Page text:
Urinary Isoflavone Concentrations Are Inversely Associated with Cardiometabolic Risk Markers in Pregnant U.S. Women
Department of Obstetrics and Gynecology
Dietetics and Clinical Nutrition | Maternal and Child Health | Obstetrics and Gynecology | Women's Health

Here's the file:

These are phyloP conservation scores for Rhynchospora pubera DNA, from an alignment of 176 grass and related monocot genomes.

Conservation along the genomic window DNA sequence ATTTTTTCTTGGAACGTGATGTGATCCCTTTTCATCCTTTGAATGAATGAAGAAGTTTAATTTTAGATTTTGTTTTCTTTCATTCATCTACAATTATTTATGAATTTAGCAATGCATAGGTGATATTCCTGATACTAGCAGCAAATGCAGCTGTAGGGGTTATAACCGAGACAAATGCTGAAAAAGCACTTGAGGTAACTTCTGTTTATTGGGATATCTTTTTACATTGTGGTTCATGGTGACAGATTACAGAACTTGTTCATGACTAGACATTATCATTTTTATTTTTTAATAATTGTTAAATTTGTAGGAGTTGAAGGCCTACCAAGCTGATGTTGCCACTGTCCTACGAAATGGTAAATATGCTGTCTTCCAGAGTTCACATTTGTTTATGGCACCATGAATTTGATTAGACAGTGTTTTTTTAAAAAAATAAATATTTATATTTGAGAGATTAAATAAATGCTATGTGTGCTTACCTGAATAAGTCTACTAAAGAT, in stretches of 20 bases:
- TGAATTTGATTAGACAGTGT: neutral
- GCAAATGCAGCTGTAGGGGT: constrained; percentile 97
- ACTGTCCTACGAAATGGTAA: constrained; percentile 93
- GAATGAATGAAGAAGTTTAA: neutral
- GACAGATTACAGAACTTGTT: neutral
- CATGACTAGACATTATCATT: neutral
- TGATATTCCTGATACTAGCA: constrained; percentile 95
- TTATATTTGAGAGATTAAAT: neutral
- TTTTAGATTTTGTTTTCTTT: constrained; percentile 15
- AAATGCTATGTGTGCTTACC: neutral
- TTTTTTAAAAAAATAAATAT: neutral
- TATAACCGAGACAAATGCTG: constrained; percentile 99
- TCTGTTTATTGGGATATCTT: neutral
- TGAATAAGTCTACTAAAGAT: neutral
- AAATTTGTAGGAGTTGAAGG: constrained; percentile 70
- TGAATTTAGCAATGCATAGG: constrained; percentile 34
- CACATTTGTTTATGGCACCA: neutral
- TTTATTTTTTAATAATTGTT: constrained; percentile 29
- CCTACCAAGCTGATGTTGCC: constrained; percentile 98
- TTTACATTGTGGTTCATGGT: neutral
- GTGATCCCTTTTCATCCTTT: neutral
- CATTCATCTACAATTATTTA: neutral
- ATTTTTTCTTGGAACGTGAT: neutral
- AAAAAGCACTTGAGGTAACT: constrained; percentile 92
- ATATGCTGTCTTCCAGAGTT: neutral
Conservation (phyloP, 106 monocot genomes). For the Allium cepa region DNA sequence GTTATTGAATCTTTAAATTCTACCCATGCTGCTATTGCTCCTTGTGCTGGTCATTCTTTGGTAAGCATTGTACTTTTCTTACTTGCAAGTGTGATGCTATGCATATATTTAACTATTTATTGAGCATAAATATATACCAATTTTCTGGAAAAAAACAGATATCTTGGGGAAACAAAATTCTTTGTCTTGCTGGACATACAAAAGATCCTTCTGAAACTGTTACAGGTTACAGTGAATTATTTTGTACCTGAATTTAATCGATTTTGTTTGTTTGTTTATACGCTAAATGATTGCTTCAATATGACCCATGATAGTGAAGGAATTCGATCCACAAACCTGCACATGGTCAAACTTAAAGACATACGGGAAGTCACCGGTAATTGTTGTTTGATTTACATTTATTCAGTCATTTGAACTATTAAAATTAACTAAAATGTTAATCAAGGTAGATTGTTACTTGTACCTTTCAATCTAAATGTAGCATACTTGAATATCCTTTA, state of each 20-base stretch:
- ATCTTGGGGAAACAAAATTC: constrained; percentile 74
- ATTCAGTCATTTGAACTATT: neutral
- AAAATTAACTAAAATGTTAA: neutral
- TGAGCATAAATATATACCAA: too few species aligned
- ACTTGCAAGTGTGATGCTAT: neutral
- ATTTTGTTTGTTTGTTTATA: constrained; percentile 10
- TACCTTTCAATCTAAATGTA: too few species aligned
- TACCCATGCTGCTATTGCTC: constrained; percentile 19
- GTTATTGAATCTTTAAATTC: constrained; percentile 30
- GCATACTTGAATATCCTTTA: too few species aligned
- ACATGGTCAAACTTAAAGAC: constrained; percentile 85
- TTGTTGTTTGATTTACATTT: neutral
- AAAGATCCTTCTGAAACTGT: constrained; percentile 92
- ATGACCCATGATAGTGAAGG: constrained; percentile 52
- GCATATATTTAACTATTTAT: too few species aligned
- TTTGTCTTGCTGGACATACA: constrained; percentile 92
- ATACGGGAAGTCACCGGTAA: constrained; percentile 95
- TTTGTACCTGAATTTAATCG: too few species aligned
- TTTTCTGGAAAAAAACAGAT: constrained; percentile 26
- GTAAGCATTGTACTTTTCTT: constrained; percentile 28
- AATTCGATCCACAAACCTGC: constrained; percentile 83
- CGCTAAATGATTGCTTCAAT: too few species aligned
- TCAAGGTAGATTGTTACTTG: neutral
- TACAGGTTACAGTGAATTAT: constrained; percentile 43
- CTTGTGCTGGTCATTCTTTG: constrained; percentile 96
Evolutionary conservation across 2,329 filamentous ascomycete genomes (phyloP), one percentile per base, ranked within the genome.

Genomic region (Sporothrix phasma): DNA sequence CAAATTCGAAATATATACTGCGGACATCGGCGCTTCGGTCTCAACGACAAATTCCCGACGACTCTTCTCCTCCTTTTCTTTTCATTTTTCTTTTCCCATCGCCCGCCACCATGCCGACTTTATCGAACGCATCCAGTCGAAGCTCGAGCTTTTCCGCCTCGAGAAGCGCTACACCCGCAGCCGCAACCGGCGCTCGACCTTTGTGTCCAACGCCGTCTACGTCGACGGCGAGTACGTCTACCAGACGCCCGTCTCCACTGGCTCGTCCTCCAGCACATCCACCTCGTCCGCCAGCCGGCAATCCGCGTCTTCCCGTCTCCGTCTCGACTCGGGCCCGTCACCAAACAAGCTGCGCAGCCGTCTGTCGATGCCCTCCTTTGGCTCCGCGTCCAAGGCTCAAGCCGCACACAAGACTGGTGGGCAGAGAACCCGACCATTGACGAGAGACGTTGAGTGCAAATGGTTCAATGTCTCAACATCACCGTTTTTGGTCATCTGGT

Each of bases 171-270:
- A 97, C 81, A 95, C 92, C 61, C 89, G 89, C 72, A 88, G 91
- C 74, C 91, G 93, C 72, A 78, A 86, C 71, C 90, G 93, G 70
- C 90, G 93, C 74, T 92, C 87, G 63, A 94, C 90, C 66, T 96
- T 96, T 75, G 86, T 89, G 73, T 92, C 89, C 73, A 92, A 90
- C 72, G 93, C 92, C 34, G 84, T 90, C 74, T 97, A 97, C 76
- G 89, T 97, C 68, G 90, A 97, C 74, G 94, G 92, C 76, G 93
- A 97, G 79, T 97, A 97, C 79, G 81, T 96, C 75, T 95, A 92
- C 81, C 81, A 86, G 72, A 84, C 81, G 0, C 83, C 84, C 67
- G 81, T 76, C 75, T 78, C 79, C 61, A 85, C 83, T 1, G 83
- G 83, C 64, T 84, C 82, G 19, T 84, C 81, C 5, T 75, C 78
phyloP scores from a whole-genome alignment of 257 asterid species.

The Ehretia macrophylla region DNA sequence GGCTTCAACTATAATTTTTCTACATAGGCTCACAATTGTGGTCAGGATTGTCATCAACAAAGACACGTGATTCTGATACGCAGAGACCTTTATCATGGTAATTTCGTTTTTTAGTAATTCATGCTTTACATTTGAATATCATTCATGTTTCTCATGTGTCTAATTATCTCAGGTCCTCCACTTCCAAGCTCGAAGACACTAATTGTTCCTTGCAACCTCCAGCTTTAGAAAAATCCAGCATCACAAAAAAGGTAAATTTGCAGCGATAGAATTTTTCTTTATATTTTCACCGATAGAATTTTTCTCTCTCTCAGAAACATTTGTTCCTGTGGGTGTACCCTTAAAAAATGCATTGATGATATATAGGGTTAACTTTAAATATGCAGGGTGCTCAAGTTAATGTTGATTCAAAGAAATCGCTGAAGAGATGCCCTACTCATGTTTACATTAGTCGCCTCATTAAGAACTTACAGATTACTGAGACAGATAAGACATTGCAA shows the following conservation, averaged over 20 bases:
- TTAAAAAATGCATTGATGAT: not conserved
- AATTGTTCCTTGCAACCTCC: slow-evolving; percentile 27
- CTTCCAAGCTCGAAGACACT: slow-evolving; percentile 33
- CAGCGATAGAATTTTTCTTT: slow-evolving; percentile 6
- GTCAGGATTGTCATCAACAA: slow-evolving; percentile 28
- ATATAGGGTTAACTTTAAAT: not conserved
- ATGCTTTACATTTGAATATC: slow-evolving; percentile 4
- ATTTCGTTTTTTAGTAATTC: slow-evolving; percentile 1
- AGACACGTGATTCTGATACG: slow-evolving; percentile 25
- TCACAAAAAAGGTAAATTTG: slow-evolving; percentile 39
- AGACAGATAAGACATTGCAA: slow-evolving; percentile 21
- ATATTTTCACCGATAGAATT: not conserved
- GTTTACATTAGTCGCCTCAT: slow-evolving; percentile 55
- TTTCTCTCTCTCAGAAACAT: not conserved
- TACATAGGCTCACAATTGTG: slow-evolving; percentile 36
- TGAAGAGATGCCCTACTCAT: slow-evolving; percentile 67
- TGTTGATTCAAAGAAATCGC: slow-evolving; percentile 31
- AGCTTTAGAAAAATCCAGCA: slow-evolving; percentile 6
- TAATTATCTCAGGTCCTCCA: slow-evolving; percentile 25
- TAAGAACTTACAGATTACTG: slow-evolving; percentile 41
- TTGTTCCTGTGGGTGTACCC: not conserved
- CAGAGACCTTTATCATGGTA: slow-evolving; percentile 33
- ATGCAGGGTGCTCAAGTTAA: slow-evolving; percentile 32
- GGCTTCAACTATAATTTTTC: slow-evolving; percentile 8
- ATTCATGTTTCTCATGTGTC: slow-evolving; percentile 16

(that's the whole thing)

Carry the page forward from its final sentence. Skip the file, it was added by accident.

Some evidence suggests that phytoestrogens, such as soy-derived isoflavones, may have beneficial effects on cardiovascular health and glycemic control. These data are mainly limited to postmenopausal women or individuals at elevated cardiometabolic risk. There is a lack of data for pregnant women who have elevated estrogen levels and physiologically altered glucose and lipid metabolism. We analyzed data from 299 pregnant women who participated in the NHANES 2001-2008 surveys. Multivariable linear regression analyses were used to examine the association between urinary concentrations of isoflavonoids and cardiometabolic risk markers, adjusted for body mass index, pregnancy trimester, total energy intake, dietary intake of protein, fiber, and cholesterol, and demographic and lifestyle factors. Cardiometabolic risk markers were log-transformed, and geometric means were calculated by quartiles of urinary concentrations of isoflavonoids. Comparing women in the highest vs. lowest quartiles of urine total isoflavone concentrations, we observed significant, inverse associations with circulating concentrations of fasting glucose (79 vs. 88 mg/dL, P-trend = 0.0009), insulin (8.2 vs. 12.8 muU/mL, P-trend = 0.03), and triglyceride (156 vs. 185 mg/dL, P-trend = 0.02), and the homeostasis model assessment of insulin resistance (1.6 vs. 2.8, P-trend = 0.01), but not for total, low-density lipoprotein cholesterol and high-density lipoprotein cholesterol. The concentrations of individual isoflavonoids, daidzein, equol, and O-desmethylangolensin were inversely associated with some cardiometabolic risk markers, although no clear pattern emerged. These data suggest that there may be a relation between isoflavone intake and cardiometabolic risk markers in pregnant women.